Translating and applying a simulation model to enhance understanding of grassland management

Michail L. Giannitsopoulos, Paul J. Burgess, Matthew J. Bell, Goetz M. Richter, Cairistiona F. E. Topp, Julie Ingram, Taro Takahashi

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Abstract Each new generation of grassland managers could benefit from an improved understanding of how modification of nitrogen application and harvest dates in response to different weather and soil conditions will affect grass yields and quality. The purpose of this study was to develop a freely available grass yield simulation model, validated for England and Wales, and to examine its strengths and weaknesses as a teaching tool for improving grass management. The model, called LINGRA-N-Plus, was implemented in a Microsoft Excel spreadsheet and iteratively evaluated by students and practitioners (farmers, consultants, and researchers) in a series of workshops across the UK over 2?years. The iterative feedback led to the addition of new algorithms, an improved user interface, and the development of a teaching guide. The students and practitioners identified the ease of use and the capacity to understand, visualize and evaluate how decisions, such as variation of cutting intervals, affect grass yields as strengths of the model. We propose that an effective teaching tool must achieve an appropriate balance between being sufficiently detailed to demonstrate the major relationships (e.g., the effect of nitrogen on grass yields) whilst not becoming so complex that the relationships become incomprehensible. We observed that improving the user-interface allowed us to extend the scope of the model without reducing the level of comprehension. The students appeared to be interested in the explanatory nature of the model whilst the practitioners were more interested in the application of a validated model to enhance their decision making.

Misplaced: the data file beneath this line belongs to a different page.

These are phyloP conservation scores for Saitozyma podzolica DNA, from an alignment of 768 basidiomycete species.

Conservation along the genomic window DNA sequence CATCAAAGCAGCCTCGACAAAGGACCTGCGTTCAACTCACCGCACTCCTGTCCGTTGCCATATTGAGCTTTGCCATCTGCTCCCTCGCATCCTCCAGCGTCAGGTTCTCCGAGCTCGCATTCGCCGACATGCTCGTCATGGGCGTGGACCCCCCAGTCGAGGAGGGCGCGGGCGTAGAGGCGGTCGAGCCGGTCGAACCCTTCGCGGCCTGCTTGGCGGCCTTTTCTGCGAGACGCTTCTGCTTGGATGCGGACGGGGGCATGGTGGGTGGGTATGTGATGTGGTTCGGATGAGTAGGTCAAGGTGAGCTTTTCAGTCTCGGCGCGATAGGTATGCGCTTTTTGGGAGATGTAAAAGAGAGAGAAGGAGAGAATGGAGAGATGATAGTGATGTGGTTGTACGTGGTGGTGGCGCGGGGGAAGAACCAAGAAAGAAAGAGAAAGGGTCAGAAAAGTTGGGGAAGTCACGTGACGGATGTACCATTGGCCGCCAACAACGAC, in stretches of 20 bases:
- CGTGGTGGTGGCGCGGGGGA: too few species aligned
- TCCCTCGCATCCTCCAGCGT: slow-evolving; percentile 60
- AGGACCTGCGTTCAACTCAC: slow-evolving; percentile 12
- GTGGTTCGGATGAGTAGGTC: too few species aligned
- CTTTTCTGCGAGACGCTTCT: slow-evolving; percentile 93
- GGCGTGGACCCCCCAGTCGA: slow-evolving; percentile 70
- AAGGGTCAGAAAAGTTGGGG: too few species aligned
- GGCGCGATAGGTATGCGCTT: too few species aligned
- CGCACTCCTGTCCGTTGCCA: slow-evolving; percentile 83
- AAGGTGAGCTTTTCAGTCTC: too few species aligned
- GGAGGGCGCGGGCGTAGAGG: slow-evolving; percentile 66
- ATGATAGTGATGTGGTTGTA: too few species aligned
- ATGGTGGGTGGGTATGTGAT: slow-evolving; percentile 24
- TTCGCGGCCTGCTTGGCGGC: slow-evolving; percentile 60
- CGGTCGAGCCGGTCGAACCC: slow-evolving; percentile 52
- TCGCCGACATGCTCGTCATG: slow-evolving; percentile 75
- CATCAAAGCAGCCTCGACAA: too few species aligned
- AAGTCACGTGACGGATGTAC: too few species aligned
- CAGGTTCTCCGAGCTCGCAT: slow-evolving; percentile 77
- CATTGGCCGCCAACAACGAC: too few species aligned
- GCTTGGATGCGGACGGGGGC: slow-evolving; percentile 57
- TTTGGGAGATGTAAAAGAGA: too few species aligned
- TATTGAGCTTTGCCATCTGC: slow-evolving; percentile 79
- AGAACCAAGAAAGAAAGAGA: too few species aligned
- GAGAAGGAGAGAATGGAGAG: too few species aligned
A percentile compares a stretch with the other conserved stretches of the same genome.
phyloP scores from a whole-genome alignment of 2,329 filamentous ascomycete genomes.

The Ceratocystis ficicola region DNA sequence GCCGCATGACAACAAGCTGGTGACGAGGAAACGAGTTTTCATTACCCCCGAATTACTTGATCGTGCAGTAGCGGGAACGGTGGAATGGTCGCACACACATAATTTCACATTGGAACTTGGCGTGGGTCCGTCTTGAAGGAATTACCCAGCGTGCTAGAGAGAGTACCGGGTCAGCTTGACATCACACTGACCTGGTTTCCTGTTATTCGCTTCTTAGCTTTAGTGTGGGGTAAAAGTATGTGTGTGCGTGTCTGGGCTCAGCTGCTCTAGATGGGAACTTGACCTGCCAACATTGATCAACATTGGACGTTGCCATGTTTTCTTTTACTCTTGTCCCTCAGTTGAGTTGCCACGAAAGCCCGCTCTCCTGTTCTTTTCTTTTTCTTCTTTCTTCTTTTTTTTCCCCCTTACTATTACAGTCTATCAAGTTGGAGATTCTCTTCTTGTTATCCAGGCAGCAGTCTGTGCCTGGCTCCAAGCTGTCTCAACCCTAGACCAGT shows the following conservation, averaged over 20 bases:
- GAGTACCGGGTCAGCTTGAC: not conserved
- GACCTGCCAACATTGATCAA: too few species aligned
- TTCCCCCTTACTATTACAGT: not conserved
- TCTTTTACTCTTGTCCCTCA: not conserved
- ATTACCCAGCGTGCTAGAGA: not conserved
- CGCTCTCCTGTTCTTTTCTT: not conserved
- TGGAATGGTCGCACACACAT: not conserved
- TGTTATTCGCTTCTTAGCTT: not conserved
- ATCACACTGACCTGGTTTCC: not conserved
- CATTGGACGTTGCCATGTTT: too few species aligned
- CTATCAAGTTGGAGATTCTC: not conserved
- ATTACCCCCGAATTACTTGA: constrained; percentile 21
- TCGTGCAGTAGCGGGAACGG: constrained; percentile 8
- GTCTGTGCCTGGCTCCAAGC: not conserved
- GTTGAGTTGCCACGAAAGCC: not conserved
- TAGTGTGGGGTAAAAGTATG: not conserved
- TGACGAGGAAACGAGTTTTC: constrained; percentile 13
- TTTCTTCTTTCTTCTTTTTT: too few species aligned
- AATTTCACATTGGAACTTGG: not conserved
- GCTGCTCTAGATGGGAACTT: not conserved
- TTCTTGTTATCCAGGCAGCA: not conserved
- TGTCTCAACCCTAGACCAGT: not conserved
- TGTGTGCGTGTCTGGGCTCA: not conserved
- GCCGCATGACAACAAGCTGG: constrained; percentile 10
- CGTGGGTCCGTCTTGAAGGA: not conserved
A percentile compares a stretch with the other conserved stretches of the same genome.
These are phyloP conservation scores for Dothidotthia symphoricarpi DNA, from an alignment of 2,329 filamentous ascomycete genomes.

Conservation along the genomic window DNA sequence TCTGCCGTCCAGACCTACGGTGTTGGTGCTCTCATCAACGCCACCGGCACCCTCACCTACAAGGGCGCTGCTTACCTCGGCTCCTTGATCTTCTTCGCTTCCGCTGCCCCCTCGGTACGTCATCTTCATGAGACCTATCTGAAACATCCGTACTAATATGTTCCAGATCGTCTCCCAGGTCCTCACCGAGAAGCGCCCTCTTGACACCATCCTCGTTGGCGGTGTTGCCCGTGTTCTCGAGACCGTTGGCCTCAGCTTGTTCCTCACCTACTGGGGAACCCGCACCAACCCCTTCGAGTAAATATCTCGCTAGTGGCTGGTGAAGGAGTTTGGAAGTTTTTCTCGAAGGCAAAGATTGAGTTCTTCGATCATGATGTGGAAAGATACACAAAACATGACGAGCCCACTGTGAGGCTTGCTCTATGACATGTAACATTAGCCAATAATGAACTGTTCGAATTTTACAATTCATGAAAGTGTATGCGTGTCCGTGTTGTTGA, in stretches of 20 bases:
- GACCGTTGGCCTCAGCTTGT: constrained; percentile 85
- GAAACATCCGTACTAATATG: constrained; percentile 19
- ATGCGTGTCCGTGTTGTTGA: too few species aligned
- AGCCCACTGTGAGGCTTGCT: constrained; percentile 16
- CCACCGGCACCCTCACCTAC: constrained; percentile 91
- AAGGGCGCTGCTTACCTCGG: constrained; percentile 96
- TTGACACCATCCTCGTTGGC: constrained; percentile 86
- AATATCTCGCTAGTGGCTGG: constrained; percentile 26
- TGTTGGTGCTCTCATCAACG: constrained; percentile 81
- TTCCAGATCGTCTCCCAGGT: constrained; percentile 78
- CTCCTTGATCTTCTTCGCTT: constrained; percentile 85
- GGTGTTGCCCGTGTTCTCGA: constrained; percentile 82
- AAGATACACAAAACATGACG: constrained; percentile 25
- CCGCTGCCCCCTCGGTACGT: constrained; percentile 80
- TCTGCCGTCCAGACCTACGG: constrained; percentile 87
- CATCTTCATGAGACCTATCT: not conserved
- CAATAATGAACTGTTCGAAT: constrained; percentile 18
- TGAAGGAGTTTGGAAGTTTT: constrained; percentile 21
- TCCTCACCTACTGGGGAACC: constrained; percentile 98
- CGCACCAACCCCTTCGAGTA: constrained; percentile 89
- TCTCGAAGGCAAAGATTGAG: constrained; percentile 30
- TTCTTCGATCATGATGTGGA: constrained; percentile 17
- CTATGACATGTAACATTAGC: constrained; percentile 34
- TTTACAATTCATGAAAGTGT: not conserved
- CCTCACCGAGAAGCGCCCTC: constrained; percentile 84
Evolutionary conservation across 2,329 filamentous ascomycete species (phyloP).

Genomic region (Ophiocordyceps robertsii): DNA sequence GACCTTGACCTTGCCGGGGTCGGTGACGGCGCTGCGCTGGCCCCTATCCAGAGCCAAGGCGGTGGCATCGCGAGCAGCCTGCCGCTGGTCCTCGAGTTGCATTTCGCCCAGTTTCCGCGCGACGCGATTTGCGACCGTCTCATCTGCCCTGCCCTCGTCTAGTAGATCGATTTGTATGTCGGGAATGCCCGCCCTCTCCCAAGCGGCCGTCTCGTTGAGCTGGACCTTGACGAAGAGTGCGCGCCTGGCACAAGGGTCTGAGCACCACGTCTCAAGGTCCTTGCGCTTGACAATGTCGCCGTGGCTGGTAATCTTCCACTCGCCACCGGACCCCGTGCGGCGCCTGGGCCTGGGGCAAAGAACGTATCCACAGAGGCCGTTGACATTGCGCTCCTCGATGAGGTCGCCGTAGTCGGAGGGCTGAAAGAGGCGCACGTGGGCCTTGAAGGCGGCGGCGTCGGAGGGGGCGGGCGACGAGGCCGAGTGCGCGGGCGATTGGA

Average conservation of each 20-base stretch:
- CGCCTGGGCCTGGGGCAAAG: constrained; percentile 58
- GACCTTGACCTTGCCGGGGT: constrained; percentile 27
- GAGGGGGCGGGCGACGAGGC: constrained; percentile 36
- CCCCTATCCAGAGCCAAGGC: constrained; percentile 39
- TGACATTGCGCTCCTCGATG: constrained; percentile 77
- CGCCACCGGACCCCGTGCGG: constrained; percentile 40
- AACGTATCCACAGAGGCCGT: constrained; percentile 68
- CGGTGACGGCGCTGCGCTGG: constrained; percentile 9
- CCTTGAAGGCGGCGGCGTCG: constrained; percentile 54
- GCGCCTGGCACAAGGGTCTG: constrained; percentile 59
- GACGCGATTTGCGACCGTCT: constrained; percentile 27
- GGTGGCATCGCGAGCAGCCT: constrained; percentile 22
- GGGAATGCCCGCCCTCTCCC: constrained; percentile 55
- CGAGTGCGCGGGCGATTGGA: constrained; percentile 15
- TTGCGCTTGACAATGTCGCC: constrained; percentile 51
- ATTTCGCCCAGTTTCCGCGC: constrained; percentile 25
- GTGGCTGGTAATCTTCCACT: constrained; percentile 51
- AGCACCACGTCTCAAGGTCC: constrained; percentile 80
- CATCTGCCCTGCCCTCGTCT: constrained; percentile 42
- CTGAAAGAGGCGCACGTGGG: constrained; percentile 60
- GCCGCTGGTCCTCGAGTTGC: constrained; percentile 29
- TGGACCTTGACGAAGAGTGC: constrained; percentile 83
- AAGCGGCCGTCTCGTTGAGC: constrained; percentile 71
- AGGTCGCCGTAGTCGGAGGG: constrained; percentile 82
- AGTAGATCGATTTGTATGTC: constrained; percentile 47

Original languageEnglish
Pages (from-to)50-63
Number of pages14
JournalGrass and Forage Science
Issue number1
Early online date27 Sept 2022
Publication statusPublished - Mar 2023


  • agronomy
  • decision support
  • education
  • grassland management


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